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Associations between laboratory measures of executive inhibitory control and self-reported impulsivity

journal contribution
posted on 01.07.2006, 00:00 authored by Peter EnticottPeter Enticott, J R P Ogloff, J L Bradshaw
Personality measures of maladaptive behavior often target the notion of impulsivity, which broadly refers to rapid and ill-considered conduct. The underlying cause of impulsive behavior, however, is not well understood, and there are many conflicting results. It has been suggested that impulsivity arises from inhibitory dyscontrol, a neuropsychological notion that is assessed via behavioral measures. We conducted a preliminary investigation of the association between a common self-report measure of impulsivity, the Barratt Impulsiveness Scale, and four behavioral paradigms of inhibitory control (motor inhibition, stop signal, Stroop, and negative priming) in normal adults (n = 31; age range: 19-51). Stroop conflict correlated significantly with non-planning, attentional, motor, and overall self-reported impulsiveness; motor disinhibition correlated significantly with non-planning impulsiveness; and response variability was associated with motor impulsiveness. Thus, there is evidence to suggest that, among normal adults, impulsivity is associated with some specific measures of inhibitory dyscontrol.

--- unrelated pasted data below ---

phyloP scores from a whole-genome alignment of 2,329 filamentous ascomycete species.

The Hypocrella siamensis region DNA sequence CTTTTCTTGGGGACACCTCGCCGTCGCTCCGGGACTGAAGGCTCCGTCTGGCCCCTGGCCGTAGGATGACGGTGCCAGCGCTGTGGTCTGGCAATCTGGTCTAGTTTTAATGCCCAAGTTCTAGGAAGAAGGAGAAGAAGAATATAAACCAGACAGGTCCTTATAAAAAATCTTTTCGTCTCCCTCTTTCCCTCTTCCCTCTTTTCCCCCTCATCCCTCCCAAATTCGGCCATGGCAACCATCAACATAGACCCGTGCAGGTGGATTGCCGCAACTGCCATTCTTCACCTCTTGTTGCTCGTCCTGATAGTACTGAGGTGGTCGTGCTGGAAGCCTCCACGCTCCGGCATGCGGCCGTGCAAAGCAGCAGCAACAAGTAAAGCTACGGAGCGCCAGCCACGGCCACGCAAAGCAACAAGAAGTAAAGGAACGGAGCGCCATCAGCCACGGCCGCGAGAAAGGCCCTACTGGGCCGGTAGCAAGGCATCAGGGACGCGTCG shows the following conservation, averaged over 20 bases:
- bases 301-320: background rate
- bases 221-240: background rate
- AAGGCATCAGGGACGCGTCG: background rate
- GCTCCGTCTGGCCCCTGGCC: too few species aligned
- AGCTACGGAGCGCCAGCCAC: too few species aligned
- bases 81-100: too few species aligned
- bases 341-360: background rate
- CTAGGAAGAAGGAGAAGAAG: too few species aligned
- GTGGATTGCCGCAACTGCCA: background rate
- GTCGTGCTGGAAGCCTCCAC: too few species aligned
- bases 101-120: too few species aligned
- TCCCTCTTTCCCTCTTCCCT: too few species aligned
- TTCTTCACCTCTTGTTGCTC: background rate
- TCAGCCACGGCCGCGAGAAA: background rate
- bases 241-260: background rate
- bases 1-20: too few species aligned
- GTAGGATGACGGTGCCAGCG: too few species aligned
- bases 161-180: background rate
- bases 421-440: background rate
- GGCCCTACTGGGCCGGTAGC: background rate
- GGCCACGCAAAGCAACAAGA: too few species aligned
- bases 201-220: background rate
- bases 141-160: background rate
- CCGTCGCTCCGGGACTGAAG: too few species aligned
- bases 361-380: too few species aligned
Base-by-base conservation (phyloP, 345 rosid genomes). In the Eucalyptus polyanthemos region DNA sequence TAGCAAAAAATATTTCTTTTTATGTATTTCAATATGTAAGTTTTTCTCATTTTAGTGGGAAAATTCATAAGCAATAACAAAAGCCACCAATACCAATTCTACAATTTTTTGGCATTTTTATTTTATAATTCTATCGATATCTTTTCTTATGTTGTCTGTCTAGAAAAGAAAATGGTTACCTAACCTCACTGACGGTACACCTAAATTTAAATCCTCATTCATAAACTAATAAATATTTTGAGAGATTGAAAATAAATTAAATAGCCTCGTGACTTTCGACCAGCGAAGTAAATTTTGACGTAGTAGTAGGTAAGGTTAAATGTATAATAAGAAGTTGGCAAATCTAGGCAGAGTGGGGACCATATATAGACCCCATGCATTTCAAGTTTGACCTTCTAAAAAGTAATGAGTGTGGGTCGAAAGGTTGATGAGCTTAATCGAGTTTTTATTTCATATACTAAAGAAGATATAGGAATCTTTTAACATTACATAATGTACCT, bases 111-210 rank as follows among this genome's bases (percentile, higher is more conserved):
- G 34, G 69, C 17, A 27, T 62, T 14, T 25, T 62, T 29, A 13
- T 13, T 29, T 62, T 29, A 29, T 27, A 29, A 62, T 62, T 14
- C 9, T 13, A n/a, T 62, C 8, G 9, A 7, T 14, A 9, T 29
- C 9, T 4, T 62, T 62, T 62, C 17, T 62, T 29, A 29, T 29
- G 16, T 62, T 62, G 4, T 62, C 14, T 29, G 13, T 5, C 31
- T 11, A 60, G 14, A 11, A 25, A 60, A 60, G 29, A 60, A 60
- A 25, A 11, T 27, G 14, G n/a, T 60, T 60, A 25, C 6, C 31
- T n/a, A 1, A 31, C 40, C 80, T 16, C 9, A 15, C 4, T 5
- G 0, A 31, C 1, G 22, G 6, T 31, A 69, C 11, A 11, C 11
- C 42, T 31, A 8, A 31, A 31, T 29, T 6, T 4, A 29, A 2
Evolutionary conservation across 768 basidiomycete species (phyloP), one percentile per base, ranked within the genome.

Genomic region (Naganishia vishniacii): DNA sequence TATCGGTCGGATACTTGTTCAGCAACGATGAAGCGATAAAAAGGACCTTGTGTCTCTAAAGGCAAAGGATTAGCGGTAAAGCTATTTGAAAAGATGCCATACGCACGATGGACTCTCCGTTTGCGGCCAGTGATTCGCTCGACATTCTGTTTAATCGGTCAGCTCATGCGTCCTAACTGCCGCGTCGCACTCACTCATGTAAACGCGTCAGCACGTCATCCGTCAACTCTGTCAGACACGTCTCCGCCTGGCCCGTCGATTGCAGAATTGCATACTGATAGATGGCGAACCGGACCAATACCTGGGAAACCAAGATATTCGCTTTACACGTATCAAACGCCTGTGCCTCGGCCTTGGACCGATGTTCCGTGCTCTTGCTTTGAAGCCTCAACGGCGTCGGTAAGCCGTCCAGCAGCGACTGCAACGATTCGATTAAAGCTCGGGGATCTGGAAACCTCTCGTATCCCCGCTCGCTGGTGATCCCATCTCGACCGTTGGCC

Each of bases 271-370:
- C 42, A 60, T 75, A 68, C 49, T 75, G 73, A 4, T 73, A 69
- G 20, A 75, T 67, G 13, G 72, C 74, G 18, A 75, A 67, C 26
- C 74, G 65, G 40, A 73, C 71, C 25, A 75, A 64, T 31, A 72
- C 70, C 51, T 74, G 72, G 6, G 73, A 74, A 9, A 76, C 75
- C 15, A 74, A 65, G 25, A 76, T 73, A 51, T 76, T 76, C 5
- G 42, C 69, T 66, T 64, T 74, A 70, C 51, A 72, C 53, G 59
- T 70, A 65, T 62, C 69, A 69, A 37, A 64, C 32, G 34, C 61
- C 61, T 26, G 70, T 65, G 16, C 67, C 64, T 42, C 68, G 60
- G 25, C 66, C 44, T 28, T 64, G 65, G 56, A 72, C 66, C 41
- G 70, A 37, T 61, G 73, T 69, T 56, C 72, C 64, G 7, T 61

History

Journal

Personality and individual differences

Volume

41

Issue

2

Pagination

285 - 294

Publisher

Elsevier

Location

Amsterdam, The Netherlands

ISSN

0191-8869

Language

eng

Publication classification

C Journal article; C1.1 Refereed article in a scholarly journal

Copyright notice

2006, Elsevier